Respondents

Kerry

Bush

Other

13,660

7,064

6,414

182

Total

51.7%

47.0%

1.3%

In 2008 Obama had 61% in the unadjusted National Exit Poll (17,836 respondents), but just a 52.9% recorded share. The pollsters had to reduce Obama’s respondents from 10873 to 9430 (13.3%) in order to force a match to his 52.9% recorded vote.

Unadjusted 2008 National Exit Poll … Margin of error: 0.93%.

Precinct data
Precinct data for 109 of 120 counties were downloaded. Eleven counties did not have detailed precinct data in Excel format (county votes included). The details are in two spreadsheets: KY2015Gov1 and KY2015Gov2

Cumulative vote shares Conway’s cumulative vote share declined from the 25% mark to the final in 75 of the 109 counties for which there is precinct data. The probability of this occurrence is 1 in 26,000. His vote share declined from the 10% mark to the final in each of the 17 largest counties. The probability is 1 in 262,000. We would normally expect a nearly even split of gains and losses.

Assuming the True Vote was at the – 10% CVS mark, Conway won by 49.5-46.4%. – 25% CVS mark, Bevin won by 48.3-47.7%

County vote data was categorized into groups from the largest 15 counties to the 120 total. Conway had 56.4% of the Top 15 at the 10% CVS mark and 53.9% at the 25% mark.

Vote share correlation
KY has 3,201,852 registered voters and 3,663 precincts (874 registered voters/precinct). An average of 268 votes/precinct (31.5% turnout)

Conway’s vote share was positively correlated to
– registered voters: 0.32 correlation at 25% CVS and 0.25 at final.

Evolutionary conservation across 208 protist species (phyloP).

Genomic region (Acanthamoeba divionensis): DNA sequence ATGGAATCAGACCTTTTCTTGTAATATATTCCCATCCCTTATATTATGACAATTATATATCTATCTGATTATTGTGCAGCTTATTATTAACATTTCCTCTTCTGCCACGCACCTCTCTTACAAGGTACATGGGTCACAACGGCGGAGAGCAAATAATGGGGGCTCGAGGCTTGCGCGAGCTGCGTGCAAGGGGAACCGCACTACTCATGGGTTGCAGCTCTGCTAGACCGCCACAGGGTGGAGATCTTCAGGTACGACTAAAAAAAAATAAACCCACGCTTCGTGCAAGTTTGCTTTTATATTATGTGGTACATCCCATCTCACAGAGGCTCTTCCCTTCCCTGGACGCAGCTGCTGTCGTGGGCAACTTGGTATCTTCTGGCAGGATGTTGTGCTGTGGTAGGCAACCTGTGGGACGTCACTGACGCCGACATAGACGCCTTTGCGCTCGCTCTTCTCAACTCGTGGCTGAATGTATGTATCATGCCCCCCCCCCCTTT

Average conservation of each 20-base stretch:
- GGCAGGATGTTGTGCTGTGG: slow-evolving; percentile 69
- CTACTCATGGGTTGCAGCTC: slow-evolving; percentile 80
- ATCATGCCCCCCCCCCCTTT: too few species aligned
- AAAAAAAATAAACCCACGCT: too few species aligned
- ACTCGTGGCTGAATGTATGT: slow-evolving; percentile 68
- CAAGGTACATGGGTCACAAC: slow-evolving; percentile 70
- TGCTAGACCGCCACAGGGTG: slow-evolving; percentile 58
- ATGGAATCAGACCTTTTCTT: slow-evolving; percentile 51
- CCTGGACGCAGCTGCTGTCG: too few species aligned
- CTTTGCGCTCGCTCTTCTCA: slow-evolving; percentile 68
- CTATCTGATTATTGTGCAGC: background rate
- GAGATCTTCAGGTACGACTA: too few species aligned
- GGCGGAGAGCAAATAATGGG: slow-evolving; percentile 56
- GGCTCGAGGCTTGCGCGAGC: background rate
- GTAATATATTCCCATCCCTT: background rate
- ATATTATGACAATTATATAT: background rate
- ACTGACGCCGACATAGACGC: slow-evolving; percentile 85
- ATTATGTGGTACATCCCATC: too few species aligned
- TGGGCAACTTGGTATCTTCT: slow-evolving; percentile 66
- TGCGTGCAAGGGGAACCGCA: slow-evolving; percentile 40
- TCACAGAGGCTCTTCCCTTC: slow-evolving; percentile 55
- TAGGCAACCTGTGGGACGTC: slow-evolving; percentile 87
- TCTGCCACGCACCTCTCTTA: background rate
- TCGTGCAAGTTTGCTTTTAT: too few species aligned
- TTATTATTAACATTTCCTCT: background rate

– ballots cast: 0.32 at 25% CVS and 0.27 at final.
– voter turnout: 0.20 at 25% CVS and 0.22 at final.

Six county audit
In the six small counties chosen for an audit (54,000 votes), Conway had 42.1% at the 25% mark and 39.3% at the final. A better choice would have been six large counties (352,000 votes) i which Conway had 60.2% at 25% and 52.9% at the final.

True Vote Model
A Sensitivity Analysis over a range of vote shares and returning voters from the 2012 presidential election indicated that Conway won the base case scenario by 49.9-46.8% with a 98% win probability, matching the pre-election polls. He won 64 of 75 scenarios.

Absentee Ballots
In 17 counties for which there is absentee voter data, Conway had 45.4% in absentee paper ballots (984) vs. 32.6% in total ballots (65,915). His vote share in absentee paper ballots exceeded his total vote share in all 17 counties. He had 37.3% in machine absentees.

In the KY 2015 Governor election, Matt BEVIN (R) defeated Jack CONWAY (D) 52.5-43.8%, an 84,000 vote margin. Conway was leading in virtually all pre-election polls by 3 to 5 points yet he had fewer votes than other Democrats on the ticket.

In Kentucky, registered Democrats led Republicans by 53.4-38.8%.

The objective of CVS analysis is to view the effects of county/precinct size on the cumulative vote share trend. Since the largest counties are usually heavily Democratic, the consistent pattern of Republican Governor candidates gaining share from small to large precincts is counter-intuitive. On the other hand, there is virtually no change in vote shares in smaller, heavily GOP counties. This defies political reality and the Law of Large Numbers.

The analysis indicates that the pre-election polls were likely correct and that Conway probably won the election. CVS analysis of the 2014 FL, IL, WI, MA and MD Governor elections exhibited the same anomaly: a counter-intuitive rise in GOP cumulative vote shares in larger counties. But the KY analysis indicates that the anomaly occurred in many smaller counties.

Precinct votes for 120 Kentucky counties were downloaded to two spreadsheets: KY2015Gov1 and KY2015Gov2

TheSummary sheet displays recorded final vote shares and cumulative shares for 120 counties at the 10% and 25% CVS mark.

For example, in a county with 20,000 votes, the 25% CVS mark represents the first 5000 cumulative votes, starting from the smallest precinct.